Nov 30, 2008

Quicker than anyone dreams

Sunday, November 30, 1941, adds a fresh dateline. In Berlin, Japanese Ambassador Hirashi Oshima receives a cable from Tokyo: "Say very secretly to (the Germans) that there is extreme danger that war may suddenly break out between the Anglo-Saxon nations and Japan through some clash of arms and add that the breaking out  may come quicker than anyone dreams." 

Transmitted in "Purple," the highest security Japanese diplomatic code (which we had been reading for a very long time),  it may have been read in high-level Washington even before it was by the ambassador.   No one in Washington thought it important enough to relay to Hawaii. 


Ed Layton and  Joe Rochefort took no Sunday ease on Oahu beaches. Intelligence chief Layton pored again and again  over information from across the Pacific. Jap carrier divisions 1 and 2 were still no where to be found.  Rochefort's and his cryptographers, still trying to make useful sense of the  Japanese naval code JN25, made no important breakthroughs and were forced to use the crudest form of SigInt (signals intelligence)  -- guessing based on what little of the code they had  broken, primarily radio direction finding  on the (almost) enemy ships whose call signs they knew.

Pearl Harbor code breakers had been forbidden by Washington to read Purple code. In the Philippines, MacArthur had the necessary machines and could read it at will. 


Still far to the north, but getting closer,  Communications Officer Kazuiyoshi  Koichi of the  Hiel was having an uncomfortable  time of it.  Kudo Butai meteorologists had it wrong yesterday, and Sunday's weather was miserable. Besides,  he was sleeping badly on his wooden box pillow full of vital radio parts from the battle cruiser's transmitters. From Yamamoto himself had come the order:  Strict radio silence until after curtain rise, one week from today.

Secretary of State Hillary

I hereby announce the end of  my patience with the Obama Administration. 

Nov 29, 2008

Pearl Harbor -- Tora Notes

It's fair to wonder where this stuff is coming from. Aside from the general memory of an amateur student of the matter, the reliance so far is primarily on "Infamy" by John Toland and "I Was There" by Edwin T. Layton.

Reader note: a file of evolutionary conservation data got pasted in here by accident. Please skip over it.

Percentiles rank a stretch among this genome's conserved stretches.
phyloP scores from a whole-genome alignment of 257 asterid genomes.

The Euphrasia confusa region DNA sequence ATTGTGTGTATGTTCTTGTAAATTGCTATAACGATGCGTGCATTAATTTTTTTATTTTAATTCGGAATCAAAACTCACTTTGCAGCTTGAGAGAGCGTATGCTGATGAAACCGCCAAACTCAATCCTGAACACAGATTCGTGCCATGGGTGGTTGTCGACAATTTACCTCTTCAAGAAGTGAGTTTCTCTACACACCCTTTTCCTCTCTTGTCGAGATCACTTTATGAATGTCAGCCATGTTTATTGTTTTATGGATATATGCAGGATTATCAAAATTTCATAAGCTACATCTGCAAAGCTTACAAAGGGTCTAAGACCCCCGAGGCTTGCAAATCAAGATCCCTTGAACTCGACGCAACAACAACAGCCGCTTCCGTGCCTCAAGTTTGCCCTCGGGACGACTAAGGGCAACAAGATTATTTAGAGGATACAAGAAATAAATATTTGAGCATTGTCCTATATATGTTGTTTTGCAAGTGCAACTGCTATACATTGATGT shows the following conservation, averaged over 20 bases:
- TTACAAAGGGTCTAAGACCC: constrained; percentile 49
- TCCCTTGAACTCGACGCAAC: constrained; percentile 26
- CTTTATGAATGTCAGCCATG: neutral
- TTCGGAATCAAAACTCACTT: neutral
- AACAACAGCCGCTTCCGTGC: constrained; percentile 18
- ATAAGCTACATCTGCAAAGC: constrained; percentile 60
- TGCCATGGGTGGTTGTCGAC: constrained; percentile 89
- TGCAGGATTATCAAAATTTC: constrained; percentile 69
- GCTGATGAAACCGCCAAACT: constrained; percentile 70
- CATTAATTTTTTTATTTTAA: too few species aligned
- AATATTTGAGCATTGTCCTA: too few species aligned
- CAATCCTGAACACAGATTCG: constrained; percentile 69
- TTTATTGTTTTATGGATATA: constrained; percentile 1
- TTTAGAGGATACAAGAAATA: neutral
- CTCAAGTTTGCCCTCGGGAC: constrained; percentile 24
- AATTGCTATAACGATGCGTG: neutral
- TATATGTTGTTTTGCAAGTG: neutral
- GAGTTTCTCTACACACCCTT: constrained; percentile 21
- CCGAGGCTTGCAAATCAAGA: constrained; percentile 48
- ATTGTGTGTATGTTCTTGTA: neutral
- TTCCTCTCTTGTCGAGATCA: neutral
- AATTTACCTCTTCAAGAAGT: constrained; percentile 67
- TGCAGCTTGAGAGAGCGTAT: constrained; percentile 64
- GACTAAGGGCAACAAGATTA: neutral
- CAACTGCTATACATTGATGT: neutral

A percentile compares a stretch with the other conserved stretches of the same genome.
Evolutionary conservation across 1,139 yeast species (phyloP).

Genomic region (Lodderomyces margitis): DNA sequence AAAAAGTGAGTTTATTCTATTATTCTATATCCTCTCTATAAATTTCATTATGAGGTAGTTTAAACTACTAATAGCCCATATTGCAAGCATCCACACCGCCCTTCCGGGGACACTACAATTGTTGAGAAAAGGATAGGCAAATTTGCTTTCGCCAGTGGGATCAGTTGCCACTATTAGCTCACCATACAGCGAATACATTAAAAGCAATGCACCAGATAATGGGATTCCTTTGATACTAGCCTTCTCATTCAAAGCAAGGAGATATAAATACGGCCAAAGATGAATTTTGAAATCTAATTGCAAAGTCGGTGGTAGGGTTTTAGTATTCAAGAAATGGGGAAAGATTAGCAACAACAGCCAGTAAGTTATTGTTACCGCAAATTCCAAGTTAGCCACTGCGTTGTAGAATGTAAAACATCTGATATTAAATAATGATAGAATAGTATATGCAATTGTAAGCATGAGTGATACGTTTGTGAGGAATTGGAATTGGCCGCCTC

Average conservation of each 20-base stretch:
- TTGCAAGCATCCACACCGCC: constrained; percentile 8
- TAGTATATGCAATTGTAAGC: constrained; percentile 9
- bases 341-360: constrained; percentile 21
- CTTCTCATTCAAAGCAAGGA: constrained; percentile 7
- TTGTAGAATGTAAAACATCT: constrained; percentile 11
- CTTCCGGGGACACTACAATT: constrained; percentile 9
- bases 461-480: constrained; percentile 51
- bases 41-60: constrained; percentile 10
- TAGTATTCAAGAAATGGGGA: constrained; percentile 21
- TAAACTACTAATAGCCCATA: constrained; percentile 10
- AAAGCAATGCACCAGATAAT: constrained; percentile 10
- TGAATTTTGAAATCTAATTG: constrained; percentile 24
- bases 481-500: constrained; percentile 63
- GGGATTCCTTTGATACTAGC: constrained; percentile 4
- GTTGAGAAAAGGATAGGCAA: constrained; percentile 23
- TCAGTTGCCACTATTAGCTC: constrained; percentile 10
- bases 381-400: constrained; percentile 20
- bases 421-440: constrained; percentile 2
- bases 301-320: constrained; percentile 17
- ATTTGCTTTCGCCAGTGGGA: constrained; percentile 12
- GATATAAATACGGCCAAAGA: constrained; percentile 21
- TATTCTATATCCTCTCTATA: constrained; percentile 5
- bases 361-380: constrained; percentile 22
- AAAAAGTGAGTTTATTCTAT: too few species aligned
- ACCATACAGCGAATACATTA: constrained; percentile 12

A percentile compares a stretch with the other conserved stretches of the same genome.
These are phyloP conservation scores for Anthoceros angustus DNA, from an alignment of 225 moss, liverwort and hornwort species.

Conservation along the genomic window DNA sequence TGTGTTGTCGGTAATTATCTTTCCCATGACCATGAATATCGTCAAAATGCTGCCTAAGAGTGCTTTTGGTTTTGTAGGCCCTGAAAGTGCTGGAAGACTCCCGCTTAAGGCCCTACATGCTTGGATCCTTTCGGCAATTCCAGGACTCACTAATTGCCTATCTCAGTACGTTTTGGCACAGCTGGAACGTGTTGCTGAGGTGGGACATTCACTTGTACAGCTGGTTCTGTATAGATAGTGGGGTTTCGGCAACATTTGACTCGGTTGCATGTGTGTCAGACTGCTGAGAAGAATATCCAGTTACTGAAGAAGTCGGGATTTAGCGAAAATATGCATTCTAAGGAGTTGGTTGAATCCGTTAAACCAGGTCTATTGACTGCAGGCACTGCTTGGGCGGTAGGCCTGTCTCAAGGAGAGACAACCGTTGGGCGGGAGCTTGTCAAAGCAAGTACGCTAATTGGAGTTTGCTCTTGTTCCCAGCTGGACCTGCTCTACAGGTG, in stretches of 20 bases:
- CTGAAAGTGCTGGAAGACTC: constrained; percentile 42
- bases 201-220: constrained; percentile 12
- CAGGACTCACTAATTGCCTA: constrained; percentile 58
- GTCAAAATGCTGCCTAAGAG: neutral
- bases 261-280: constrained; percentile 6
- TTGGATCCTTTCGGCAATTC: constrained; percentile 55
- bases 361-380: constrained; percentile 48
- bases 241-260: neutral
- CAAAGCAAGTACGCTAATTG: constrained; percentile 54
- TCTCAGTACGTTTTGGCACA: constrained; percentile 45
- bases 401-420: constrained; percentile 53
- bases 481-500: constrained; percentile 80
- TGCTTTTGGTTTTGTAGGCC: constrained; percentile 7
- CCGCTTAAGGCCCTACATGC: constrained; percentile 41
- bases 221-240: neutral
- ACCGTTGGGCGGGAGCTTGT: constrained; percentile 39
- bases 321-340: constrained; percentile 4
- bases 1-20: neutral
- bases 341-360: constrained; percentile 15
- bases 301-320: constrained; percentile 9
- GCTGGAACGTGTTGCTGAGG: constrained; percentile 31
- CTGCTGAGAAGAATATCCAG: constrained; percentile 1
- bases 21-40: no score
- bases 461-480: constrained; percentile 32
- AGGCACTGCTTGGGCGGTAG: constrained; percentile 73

An historical coincidence: The days of the week /dates this year  correspond to those of 1941.

All dates are western hemisphere. Add one to get eastern. (It's a lot easier to think of the International  Date Line as the Sunday-Monday line; Sunday here, Monday there. It saves a lot of mental wrestling with the old gain-a-day or lose-a-day explanations.)

The Last Peaceful Weekend

Official Washington at the Limo Level was quieter on Saturday, Nov. 29, 1941. The President was away after a meeting with Hull, Stimson, Admiral Harold R. Stark, and Army Chief George C. Marshall. The Friday conference was to float his idea of a note to Emperor Hirohito, urging  conciliation. War Secretary Stimson  opposed it. He wanted to strike at the Japanese fleet in the South China Sea. The others preferred an ultimatum saying America would fight if the southern fleet passed a certain line.

 In Toland's words, " Roosevelt didn't feel like arguing. He agreed.  He was impatient to take his sinus problem to Warm Springs...". 

It was a vacationy time in the Capitol. Marshall had just returned from Florida and was trying  to get back up to speed on what had been  happening with  this Japan thing.

Not so at Station Hypo,  Admiral's Kimmel's   code-breaking shop at Pearl Harbor where fleet intelligence officer Ed Layton and  chief cryptanalyst Joe Rochefort were hustling  to answer a pertinent question from scanty evidence. They  knew where a few of the Jap carriers were. Where were the others?"  Layton and Rochefort spent the weekend in the office.

Around 43 degrees north,  Admiral Nagumo nodded appreciatively at seeing the meteorologists' early  weekend reports. Odds suggested better weather  for midweek when his Kido Butai would arrive at its final refueling station.